“The allegations and all the charges against Mrs. McFadden were determined to be substantiated that she violated Division directives regarding creating a hostile work environment and was discriminating against officers based on their race.”

-Zach Gottesman

Morefield had not been the only one to leave Zone 2 due to the hostile environments. Officer Anthony Johnson had also stated that McFadden had been the leading cause behind him leaving Zone 2 himself. Johnson had reported to Sgt. Weaver that McFadden had said to him in one instance that she did not want proactive officers in the zone, due to it possibly leading to White officers having more opportunities to harass or arrest minorities. McFadden has also denied this statement towards Johnson.

Taylor, an officer who had retired last July, has also spoken up against McFadden. In response to if the work environment felt hostile for him while working at the Division, and if McFadden had been a part of it, Taylor had responded saying yes to both of the statements. Taylor had been investigated in 2016 during an internal affairs investigation due to a complaint against him for a Facebook post about explosives and a Black Lives Matter Post. Taylor claims that her statements against him were false, and that he had been cleared of any wrongdoing. He had been investigated by a male Black supervisor and that nothing had been there to be used against him.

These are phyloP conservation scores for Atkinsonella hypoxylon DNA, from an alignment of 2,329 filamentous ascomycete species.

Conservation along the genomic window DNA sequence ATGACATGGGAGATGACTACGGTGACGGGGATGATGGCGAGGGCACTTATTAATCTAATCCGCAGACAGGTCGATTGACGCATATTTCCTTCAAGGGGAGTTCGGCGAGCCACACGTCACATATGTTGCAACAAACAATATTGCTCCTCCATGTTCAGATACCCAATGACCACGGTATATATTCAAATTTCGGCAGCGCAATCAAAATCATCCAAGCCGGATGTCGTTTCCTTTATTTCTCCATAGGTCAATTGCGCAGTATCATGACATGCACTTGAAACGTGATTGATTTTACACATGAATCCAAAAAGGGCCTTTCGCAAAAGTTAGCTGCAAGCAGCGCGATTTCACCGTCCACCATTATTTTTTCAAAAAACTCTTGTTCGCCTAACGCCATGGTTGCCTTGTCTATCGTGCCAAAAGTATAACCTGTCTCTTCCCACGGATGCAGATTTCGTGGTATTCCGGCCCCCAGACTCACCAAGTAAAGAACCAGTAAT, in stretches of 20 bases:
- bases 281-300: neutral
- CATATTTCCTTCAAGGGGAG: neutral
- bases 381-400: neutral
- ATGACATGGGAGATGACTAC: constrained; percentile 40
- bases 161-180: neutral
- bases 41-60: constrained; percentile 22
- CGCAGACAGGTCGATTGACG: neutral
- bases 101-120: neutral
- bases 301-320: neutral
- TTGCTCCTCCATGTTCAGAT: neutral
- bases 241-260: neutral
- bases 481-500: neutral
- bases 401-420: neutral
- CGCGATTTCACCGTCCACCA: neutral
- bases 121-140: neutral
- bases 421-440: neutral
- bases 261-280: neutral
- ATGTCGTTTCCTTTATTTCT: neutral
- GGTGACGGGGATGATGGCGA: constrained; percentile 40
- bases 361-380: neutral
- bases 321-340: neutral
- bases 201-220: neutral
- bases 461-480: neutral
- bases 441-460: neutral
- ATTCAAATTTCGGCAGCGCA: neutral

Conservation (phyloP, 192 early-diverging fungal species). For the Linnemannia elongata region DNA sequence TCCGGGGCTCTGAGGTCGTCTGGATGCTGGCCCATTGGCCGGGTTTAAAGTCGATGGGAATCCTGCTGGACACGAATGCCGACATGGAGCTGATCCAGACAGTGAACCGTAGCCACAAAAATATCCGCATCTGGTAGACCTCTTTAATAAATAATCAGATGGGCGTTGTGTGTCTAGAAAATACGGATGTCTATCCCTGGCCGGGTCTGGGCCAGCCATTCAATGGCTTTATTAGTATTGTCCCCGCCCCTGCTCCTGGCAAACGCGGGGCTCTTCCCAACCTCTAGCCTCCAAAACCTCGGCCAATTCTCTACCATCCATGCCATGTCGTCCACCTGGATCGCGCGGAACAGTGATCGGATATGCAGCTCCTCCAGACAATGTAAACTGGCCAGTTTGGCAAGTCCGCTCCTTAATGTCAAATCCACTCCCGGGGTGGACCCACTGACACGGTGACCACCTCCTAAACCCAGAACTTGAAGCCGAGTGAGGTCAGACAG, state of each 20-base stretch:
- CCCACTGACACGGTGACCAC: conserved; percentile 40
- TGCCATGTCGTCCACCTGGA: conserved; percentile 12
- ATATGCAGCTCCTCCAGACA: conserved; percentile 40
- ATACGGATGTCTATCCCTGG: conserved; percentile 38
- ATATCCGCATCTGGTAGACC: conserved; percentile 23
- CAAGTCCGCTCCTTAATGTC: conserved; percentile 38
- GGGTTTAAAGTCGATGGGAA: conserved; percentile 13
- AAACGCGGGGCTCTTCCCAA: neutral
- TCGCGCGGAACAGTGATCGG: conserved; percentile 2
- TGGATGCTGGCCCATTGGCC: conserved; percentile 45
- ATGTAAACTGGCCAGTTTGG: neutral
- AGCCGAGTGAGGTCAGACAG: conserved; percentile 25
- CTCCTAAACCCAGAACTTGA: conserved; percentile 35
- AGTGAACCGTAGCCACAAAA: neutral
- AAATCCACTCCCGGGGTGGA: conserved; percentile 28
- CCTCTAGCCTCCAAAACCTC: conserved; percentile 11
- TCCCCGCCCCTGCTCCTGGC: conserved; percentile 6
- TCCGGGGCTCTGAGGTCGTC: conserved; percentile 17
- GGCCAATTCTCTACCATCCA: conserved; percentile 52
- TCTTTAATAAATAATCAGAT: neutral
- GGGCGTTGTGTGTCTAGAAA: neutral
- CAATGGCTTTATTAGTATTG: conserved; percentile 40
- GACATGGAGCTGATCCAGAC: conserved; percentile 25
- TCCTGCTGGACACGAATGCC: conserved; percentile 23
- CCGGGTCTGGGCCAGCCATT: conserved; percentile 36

As well as this, Taylor said that he felt as though McFadden had specifically been hostile towards him in particular. Taylor went to file a complaint as a private citizen on her for calling him a racist within the book that she had released in September, as well as for her not getting any prior approval to do so. The Division command had issued to McFadden the lowest form of discipline as a result, Documented Constructive Counseling.

“The book was sort of the final straw because everybody realized at that point the situation wasn’t going to improve on its own and the conditions were going to continue to deteriorate.”

-Zach Gottesman

McFadden had also rallied outside of the police headquarters not long after the release of her controversial book. She had been disparaging her fellow officers, as well as the Division, in a way that is considered forbidden. She has been very open about her opinions to the point that the Division has refused to act.

McFadden's attitude towards those within the Division and the officers within them has created a state of discomfort within those working in the Division. As well as this, she had written a book that had dehumanized or spoken down on specific officers in a way that was uncalled for or that would put them in a bad light.